An awful large percentage of UUA affiliated (not just emerging) congregations have less than an hundred members;.

  10. Here’s a link to the old Seward UU website:

    From looking at the Seward and Anchorage UUF sites, it seems Rev. Beatrice Hitchcock was the minister at Seward, but has for some time been with the Anchorage UUF. A quick scan of AUUF newsletters reveals she’s been consulting/interim/transitional minister there since March ’08 or so. I don’t know when she stopped leading services in Seward, but her printed schedule in the AUUF newsletter these days does not reflect any Sundays at Seward.

    I’m not aware of whether the Seward UUs still meet.

    I’m a member of UNMC, but my wife is from Anchorage, so we visit once or twice a year. I attended a service at AUUF for the first time this summer and plan to do so again in a few weeks. I’ll report here if I hear any info about the Seward UUs.

  11. With regards to churches and numbers of members, what do we mean by them “thriving”?

    Is thriving an issue of number of programs? Owning a building? Employing a full-time minister? Or is it something a bit more abstract regarding the experience of congregational life?

    Some of the best congregations I have been part of, have had around 50 members. Each of the churches I’ve been part of, that had more than 150 members, seemed a bit like stagnant country clubs.

  12. We can talk about ideal fostering methods until we’re blue, but what is better?

    -For the person who is temperamentally and theologically suited to a UU congregation but has nowhere else to go to simply do without while waiting for a Christine Robinson to expand into their neck of the backwoods?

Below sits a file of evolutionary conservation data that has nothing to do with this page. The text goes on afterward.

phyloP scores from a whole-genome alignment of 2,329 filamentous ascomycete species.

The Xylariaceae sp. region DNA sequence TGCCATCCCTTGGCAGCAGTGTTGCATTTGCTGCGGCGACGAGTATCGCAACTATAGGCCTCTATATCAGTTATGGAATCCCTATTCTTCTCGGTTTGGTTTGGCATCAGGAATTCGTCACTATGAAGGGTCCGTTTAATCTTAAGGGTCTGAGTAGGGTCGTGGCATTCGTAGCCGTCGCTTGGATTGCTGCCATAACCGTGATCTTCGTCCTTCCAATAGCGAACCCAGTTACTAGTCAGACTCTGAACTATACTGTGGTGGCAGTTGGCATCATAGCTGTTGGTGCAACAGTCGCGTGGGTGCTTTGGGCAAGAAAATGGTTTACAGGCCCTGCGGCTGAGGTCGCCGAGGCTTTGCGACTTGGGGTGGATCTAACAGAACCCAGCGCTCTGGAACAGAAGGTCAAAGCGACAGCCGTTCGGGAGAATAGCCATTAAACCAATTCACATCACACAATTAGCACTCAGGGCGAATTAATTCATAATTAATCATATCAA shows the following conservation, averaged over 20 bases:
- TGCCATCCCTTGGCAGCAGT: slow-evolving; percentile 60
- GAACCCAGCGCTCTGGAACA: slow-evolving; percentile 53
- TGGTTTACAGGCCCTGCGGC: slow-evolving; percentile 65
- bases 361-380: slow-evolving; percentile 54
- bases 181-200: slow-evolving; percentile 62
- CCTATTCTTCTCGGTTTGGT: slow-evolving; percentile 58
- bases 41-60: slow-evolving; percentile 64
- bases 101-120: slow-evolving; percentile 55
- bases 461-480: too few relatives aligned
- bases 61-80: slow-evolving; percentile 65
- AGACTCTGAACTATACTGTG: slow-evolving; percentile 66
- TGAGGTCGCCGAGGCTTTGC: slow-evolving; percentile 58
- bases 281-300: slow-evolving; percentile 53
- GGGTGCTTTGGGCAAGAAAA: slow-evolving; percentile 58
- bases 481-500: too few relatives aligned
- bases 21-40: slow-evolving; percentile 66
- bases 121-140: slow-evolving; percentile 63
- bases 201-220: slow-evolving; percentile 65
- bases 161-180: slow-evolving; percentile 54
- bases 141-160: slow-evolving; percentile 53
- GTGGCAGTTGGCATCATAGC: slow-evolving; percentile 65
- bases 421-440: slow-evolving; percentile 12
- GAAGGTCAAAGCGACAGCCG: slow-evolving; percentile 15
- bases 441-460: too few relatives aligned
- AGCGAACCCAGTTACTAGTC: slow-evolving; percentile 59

-Or to have a teensy fellowship, struggling to survive, that provides some wobbling community?

    To hear some people talk, it is preferable to let people starve than it is to feed them a bologna sandwich.

  13. I am arriving late to the conversation, but I agree with Derek. There is a sense in which churches over 100 can be defined as “thriving” because churches over 100 have decided what the term means. There are planety of smaller churches that are doing just fine. There are others that are struggling. Of course, there are large churches that struggle, too.

    The big challenge for a smaller congregation can be in maintaining healthy leadership (both professional and volunteer) and in having mission that is effective and sustainable. Many smaller–and thriving–churches end up feeling bad because they don’t quite fit the mold. Fitting the mold, though, isn’t always a good thing…